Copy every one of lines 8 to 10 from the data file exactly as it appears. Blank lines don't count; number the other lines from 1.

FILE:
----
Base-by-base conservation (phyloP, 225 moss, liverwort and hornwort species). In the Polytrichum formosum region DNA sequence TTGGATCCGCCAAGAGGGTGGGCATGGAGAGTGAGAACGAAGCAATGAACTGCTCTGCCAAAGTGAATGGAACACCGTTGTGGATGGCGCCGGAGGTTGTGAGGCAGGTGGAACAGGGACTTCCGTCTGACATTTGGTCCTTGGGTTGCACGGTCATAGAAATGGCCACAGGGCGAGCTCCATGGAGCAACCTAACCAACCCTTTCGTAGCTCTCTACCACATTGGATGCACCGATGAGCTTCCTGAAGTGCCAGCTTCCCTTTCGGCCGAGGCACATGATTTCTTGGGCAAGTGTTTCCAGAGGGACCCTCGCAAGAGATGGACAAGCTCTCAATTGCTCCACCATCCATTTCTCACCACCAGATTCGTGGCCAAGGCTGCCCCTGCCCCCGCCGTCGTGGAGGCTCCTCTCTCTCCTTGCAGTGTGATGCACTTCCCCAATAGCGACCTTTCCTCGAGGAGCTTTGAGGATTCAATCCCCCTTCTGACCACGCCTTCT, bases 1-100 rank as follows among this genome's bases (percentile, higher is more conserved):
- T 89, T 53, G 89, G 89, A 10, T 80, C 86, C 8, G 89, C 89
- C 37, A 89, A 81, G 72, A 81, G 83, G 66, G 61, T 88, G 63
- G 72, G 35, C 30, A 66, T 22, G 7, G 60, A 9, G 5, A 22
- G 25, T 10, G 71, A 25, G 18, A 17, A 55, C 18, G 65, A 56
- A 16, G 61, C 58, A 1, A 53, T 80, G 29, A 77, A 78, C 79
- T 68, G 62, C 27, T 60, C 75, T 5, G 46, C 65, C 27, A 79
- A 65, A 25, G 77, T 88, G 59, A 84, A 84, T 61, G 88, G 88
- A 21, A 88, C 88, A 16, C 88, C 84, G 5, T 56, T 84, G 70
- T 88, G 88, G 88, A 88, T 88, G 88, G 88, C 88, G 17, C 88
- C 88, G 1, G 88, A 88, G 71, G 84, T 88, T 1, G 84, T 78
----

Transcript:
- A 65, A 25, G 77, T 88, G 59, A 84, A 84, T 61, G 88, G 88
- A 21, A 88, C 88, A 16, C 88, C 84, G 5, T 56, T 84, G 70
- T 88, G 88, G 88, A 88, T 88, G 88, G 88, C 88, G 17, C 88